Because the patient’s own blood is used in the procedure, there is no risk of transfusion reaction. The most common reaction is injection site pain that can last from minutes to a few days.  We currently recommend that patients stop anti-inflammatory medications before receiving PRP and until two weeks after.

Platelet Rich Plasma Treatment

Platelet-rich plasma (PRP) is generically defined as an increase (above baseline) in the concentration of a platelets and their associated growth factors.  While the clinical benefits of PRP in enhancing the healing  of musculoskeletal tissues are still bring explored, the substantial amount of basic science data supporting the role of growth factors in enhancing cell migration, cell proliferation, and matrix synthesis has provided a compelling rationale for use of PRP in the treatment and repair of various connective tissue structures.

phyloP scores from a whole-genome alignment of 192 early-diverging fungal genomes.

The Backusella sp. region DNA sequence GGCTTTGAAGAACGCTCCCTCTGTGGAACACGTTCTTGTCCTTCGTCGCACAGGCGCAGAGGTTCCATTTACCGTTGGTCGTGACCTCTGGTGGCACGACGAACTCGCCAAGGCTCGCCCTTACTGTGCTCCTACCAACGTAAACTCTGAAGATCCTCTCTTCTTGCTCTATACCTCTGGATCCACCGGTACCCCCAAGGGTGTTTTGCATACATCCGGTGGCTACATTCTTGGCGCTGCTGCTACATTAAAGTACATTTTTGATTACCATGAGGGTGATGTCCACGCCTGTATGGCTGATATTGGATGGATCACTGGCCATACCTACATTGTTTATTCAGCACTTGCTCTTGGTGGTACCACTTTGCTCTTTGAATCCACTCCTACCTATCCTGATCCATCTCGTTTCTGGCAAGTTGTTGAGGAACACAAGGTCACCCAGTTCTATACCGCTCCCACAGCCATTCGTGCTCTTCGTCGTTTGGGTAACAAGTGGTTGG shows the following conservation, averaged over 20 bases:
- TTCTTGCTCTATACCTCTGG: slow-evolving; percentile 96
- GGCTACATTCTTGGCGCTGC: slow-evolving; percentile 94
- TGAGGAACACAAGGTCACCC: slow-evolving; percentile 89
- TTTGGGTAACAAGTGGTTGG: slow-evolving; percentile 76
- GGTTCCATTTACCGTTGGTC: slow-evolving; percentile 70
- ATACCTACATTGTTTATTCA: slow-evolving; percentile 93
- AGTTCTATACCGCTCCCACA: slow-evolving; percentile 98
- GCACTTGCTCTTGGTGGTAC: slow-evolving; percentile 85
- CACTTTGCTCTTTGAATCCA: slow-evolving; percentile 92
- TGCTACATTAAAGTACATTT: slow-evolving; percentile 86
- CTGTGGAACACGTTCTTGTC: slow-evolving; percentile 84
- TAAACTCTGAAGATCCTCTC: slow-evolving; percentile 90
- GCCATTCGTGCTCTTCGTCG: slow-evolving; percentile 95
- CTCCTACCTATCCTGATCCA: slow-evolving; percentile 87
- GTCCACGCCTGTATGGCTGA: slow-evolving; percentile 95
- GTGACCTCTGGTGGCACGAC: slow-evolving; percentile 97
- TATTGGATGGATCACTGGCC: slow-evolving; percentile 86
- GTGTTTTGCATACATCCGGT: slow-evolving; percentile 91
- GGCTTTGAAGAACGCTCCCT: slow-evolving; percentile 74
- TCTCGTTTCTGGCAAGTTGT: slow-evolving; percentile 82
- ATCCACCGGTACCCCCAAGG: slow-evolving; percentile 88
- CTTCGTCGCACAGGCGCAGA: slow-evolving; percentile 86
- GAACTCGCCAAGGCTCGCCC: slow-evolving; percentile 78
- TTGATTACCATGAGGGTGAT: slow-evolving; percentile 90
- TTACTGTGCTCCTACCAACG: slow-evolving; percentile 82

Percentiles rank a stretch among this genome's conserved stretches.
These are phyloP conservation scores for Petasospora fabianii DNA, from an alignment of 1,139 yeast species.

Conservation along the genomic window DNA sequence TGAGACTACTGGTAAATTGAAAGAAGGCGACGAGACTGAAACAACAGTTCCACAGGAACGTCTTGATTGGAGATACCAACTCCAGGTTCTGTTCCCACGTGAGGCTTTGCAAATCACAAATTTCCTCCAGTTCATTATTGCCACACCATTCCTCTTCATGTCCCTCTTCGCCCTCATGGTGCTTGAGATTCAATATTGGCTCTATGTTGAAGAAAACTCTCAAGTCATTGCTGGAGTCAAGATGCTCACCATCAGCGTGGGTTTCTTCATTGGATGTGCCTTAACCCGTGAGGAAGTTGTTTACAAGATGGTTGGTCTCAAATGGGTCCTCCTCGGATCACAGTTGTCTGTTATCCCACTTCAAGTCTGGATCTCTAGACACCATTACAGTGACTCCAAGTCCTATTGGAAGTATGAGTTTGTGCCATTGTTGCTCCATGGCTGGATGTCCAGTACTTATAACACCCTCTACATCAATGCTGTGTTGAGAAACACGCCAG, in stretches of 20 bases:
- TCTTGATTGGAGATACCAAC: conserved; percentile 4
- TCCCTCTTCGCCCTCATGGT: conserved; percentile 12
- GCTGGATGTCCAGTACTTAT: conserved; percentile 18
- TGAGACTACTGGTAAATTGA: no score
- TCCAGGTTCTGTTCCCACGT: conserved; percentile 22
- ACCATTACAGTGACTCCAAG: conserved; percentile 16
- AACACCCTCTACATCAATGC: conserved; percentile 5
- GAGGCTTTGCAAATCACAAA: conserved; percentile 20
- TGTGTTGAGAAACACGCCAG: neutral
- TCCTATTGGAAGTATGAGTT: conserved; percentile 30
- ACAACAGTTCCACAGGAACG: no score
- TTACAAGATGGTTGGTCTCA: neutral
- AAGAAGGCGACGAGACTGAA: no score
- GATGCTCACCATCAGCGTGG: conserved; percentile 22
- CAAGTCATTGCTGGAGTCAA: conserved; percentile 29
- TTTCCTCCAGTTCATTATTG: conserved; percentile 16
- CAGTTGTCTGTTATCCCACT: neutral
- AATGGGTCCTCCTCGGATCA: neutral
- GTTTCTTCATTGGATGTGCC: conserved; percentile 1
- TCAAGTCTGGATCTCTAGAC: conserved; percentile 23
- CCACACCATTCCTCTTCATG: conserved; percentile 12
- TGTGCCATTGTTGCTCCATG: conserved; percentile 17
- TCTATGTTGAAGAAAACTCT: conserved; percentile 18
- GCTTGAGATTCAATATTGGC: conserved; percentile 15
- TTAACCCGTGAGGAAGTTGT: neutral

Knee Pain  

• Patellar tendonitis/tendinosis.
• Quadriceps muscle injuries.
• Ligament sprains or tears.
• Bursitis.

Hip Pain

• Hip girdle muscle pain or injury.
• Pyriformis syndrome.
• Greater trochanteric Bursitis.
• lschial bursitis.
• Pubic symphysis pain.
• Sacroiliac joint pain.
• Hamstring tendonitis or tears.

Shoulder and Arm Pain

• Rotator Cuff tendonitis, tendonopathy or partial tears.
• Acromio-clavicular joint pain or arthritis.
•  Bicipital tendonitis.
• Medial and Lateral epicondylitis (golfers & tennis elbow).
• Ulnar Collateral Ligament sprain or tear.

Back Pain

• Spinal nerve inflammation.